Friday, April 27, 2012

The Reverend David Nard died yesterday. A long time ago it seems, David called me one day because he had seen a promotion announcement about me in the local paper. David sold insurance at the time and he was following up on leads. He asked if I would meet with him to discuss my insurance needs. Surprisingly - especially to me - I said yes.

When we met I noticed the Episcopal Church shield on his lapel. "I'm an Episcopalian," I said. "Where do you go to church?"  he asked. It ws pretty obvious that the answer was, "nowhere." David kept after me - not about insurance but about the church. I finally went one Sunday and never stopped. A few years later I entered the ordination process. David and family moved to western North Carolina, where he pursued Holy orders and was ordained deacon.  He spent a decade as the Archdeacon of his diocese. He was a hospital chaplain and a member of the Third Order of Saint Francis.
Sadly - we saw little of each other as the years went by. A great failing of mine - perhaps because I was an Army brat, moving all the time - is that I make friends slowly and don't keep up when I move or they do.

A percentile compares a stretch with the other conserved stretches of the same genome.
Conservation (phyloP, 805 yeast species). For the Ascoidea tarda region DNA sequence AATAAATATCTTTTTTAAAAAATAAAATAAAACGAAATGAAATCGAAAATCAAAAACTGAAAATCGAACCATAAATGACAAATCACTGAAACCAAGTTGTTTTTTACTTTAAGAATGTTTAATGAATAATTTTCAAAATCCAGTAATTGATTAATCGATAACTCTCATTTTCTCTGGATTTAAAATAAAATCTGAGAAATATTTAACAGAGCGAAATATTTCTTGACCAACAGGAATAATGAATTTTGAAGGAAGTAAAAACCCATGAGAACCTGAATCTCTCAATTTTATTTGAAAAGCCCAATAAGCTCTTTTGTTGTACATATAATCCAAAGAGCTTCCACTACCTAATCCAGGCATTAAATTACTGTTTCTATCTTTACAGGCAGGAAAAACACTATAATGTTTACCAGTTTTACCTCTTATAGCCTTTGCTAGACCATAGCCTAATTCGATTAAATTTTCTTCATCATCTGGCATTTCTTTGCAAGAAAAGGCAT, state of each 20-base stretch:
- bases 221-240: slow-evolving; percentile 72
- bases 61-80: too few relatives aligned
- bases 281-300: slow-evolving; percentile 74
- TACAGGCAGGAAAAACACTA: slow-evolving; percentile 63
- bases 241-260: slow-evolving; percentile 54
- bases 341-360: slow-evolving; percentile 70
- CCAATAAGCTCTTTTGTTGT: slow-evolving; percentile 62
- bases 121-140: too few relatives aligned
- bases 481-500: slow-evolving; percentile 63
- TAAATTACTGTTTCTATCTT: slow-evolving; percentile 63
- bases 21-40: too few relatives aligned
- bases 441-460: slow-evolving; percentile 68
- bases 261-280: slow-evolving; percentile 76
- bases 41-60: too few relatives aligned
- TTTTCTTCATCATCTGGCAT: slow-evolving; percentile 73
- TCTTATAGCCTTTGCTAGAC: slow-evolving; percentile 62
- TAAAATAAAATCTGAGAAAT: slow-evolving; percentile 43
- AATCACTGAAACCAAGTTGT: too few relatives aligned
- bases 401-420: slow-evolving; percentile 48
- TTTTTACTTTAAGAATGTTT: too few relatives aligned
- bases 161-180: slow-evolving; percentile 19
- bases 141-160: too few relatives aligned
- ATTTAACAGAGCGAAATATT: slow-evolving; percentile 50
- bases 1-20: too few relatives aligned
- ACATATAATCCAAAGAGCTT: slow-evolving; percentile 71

Leslie and I saw David by chance, outside the Cathedral of All Souls in Ashville a few years ago. It was brief and cordial with promises to get together. We never did.

Meeting David and being invited back to Church has a lot to do - a very lot to do - with me being a priest of the Church today. He persisted in welcoming me, and I finally came home. I do wish I could have told him how important he was in my journey. Archdeacons are called "venerable". That's a good description of David. I will miss him.